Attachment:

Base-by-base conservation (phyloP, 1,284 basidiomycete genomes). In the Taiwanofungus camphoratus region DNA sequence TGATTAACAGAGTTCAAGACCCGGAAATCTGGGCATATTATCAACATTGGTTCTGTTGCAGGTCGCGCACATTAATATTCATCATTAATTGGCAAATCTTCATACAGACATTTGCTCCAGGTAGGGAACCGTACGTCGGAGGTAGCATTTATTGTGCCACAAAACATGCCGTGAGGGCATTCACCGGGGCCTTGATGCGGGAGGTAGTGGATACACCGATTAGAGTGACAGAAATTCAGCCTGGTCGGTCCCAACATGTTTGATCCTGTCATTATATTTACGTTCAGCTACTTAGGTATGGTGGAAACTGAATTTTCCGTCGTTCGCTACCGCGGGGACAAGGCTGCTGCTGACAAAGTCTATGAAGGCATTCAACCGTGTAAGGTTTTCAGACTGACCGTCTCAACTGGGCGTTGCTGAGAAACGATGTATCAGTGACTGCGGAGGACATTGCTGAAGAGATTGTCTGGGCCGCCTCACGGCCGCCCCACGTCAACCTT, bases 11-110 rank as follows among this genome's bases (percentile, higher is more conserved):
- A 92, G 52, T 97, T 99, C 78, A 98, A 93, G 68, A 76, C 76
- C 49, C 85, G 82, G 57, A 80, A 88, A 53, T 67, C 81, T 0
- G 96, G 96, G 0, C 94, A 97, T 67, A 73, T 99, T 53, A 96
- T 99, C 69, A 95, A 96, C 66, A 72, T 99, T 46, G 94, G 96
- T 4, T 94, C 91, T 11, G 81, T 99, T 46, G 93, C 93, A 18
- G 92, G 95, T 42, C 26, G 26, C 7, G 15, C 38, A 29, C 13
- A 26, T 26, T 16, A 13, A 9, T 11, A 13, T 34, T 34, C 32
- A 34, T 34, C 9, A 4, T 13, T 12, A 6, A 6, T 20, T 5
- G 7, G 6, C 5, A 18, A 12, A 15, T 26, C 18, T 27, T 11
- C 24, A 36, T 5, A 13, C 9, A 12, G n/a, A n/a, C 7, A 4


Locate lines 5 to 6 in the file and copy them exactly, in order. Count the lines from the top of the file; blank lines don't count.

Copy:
- T 99, C 69, A 95, A 96, C 66, A 72, T 99, T 46, G 94, G 96
- T 4, T 94, C 91, T 11, G 81, T 99, T 46, G 93, C 93, A 18